In a world where people are surrounded by messages about what size and shape of our bodies is ‘best’ or what is the optimum fitness level, it is not surprising that society is also obsessed with what is good to eat, what is wrong to eat, and ‘getting it right’.
Dieting and exercise are touted as the means to not only become healthier but also happier. However, most people are not aware that diets are an ineffective means to achieve permanent weight loss. In addition, dieting has risks and can be damaging, leading to obsessive, unhealthy practices, further weight gain and potentially, diagnosable eating disorders.
Put it simply; diets make most people fatter. Body weight is genetically determined in a similar way to height, and there are powerful homeostatic mechanisms that keep someone in a ‘set point range’. Dieting affects the brain’s mechanisms to regulate weight in complex ways. In the short term, weight loss will often occur rapidly and thereby serve as apowerful motivator to keep restricting.However, ‘success’ at dieting is short-lived because the body will start conserving energy by reducing its metabolic rate, which will lead to plateauing of weight despite continuing with food restriction. In the longer term weight suppression below the individual’s set point, increases the risk of binge eating and ultimately further weight gain as the body treats the weight loss as a threat and pushes to go back into ‘the safe zone’.These mechanisms that occur with weight suppression are not easily reversed and anyone who has been on a lifetime of diets knows how it gets more and more challenging to lose weight and keep it off. This can create a vicious cycle leading to more extreme forms of disordered eating with negative physical and psychological consequences or even lead to the development of full-blown eating disorders.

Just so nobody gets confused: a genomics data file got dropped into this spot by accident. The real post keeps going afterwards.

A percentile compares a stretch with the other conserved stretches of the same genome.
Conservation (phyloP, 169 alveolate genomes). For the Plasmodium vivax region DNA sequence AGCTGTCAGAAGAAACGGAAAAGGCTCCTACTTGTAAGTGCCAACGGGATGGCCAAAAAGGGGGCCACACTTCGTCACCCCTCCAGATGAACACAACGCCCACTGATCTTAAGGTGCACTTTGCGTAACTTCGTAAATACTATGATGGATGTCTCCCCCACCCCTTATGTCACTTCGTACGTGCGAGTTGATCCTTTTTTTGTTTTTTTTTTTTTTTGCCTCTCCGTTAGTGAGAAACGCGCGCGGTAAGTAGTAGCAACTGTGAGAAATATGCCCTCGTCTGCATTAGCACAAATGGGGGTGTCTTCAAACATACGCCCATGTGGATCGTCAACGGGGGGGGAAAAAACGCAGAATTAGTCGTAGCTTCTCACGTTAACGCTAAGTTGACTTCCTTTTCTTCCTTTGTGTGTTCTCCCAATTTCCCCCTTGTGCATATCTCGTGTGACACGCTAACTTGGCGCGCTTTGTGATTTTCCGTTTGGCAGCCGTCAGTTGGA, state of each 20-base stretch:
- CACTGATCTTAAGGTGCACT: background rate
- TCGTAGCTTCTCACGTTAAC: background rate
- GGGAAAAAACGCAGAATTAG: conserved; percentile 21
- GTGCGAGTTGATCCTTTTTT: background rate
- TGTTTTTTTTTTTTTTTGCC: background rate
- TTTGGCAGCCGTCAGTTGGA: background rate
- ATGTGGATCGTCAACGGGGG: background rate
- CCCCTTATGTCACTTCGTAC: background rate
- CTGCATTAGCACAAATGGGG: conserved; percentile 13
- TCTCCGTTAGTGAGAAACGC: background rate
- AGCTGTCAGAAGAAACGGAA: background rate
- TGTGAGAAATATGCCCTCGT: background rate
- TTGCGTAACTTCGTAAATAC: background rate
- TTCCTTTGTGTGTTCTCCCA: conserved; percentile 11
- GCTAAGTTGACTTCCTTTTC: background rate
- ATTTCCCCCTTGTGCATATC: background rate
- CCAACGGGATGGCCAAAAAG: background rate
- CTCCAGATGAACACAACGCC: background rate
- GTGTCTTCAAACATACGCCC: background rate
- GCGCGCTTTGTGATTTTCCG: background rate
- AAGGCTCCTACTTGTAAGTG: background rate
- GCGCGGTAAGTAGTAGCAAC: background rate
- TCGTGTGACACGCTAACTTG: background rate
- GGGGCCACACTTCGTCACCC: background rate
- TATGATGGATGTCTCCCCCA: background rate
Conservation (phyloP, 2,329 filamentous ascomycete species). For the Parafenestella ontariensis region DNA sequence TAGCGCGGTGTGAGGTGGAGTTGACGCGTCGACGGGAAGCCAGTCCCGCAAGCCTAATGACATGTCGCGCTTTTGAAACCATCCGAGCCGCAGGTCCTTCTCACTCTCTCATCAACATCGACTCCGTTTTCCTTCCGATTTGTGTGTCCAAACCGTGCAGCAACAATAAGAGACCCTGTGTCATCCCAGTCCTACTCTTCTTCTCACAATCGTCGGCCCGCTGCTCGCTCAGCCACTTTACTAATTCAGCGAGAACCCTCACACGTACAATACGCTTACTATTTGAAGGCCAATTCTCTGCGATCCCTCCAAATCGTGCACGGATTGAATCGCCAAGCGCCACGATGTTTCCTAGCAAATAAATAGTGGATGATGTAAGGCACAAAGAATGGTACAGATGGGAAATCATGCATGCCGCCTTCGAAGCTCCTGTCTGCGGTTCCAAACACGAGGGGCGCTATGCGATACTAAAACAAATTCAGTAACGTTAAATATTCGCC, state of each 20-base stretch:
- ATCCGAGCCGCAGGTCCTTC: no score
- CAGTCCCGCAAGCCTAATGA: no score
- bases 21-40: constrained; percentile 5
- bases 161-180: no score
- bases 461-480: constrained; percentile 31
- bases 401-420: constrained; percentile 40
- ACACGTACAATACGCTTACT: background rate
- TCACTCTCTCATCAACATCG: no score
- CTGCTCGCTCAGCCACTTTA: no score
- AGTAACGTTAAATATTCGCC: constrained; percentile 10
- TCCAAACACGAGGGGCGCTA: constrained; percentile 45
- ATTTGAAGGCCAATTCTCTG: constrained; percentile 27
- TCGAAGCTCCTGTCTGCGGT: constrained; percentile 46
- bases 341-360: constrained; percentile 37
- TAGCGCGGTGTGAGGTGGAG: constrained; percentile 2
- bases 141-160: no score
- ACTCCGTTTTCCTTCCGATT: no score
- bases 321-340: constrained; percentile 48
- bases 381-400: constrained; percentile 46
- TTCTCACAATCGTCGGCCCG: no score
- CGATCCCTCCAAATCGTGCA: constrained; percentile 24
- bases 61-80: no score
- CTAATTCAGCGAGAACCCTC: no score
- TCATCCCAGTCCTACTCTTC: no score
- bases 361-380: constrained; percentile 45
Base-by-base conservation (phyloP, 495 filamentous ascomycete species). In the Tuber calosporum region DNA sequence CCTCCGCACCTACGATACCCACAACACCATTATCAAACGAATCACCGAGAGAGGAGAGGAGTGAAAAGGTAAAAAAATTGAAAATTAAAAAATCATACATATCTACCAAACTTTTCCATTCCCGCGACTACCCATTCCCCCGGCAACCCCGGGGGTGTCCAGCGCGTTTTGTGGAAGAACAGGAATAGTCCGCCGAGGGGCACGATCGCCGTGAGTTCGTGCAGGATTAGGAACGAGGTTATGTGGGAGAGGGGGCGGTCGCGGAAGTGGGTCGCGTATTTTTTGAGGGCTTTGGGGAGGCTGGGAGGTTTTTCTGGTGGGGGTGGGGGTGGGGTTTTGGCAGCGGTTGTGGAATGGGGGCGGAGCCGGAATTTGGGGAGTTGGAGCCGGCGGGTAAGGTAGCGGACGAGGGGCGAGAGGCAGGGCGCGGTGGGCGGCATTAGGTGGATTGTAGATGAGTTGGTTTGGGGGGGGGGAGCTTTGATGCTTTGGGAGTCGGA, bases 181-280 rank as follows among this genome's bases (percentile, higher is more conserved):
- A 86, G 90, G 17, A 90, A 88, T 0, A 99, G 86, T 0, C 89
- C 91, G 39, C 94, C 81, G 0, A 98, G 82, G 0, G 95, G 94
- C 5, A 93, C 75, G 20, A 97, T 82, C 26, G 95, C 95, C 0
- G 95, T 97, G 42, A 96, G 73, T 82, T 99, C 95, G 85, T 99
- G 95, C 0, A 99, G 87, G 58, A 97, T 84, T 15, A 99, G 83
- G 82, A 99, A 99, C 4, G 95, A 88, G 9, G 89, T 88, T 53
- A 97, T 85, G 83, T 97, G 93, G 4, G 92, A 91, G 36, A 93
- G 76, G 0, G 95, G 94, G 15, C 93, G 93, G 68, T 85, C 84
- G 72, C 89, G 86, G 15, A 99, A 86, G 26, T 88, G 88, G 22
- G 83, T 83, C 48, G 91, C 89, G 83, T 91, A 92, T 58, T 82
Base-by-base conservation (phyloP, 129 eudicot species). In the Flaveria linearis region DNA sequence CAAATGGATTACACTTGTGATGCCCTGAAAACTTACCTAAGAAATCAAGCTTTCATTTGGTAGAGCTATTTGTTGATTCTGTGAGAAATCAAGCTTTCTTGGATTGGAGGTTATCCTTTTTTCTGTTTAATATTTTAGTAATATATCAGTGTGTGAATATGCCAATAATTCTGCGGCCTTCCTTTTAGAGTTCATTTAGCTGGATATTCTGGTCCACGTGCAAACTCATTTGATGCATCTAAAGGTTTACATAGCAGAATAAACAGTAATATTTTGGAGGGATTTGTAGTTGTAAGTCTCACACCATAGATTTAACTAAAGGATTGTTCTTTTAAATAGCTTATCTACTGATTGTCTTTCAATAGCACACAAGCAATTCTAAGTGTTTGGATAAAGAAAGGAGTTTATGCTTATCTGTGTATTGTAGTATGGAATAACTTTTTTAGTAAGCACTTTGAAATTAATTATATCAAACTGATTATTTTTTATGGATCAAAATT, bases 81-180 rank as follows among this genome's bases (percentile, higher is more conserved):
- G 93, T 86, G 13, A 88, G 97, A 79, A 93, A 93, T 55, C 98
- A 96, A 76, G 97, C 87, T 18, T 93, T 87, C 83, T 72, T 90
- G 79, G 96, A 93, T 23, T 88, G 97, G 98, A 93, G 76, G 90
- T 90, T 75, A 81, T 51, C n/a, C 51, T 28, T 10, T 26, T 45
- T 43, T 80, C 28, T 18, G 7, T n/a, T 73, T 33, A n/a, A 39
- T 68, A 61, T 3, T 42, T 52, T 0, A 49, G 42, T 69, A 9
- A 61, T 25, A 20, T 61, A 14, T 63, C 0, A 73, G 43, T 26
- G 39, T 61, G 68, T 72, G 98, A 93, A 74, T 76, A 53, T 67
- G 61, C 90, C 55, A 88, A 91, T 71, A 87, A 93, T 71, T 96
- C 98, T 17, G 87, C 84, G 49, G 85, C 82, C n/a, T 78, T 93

The neurobiology of eating disorders and dieting is complicated but the take-home message is simple. Extreme dieting is largely ineffective to achieve permanent weight loss and severe dieting has many negative effects on health and may trigger eating disorders in those who are genetically vulnerable, and for those already suffering from an eating disorder, dieting will make things much worse.
It is important to recognise that even though dieting might be a conscious choice, eating disorders are not. Eating disorders are serious, life-threatening biological mental illnesses and most, if not all, eating disorders start with dieting or dietary restraint.
In essence, moderation is key. It is essential to eat a wide range of food with variety and flexibility including treat foods. It is helpful to eat mindfully, to drink less alcohol and to engage in enjoyable exercise, not just for weight loss purposes andto develop a relationship to one’s body of acceptance and self care.
If you know of anyone who you are worried about, has obsessive rules regarding food and exercise or significant weight loss or weight fluctuations; be kind, compassionate but firm in supporting them to get help. Eating disorders are serious but recovery is possible. Early intervention and evidence-based treatments are essential.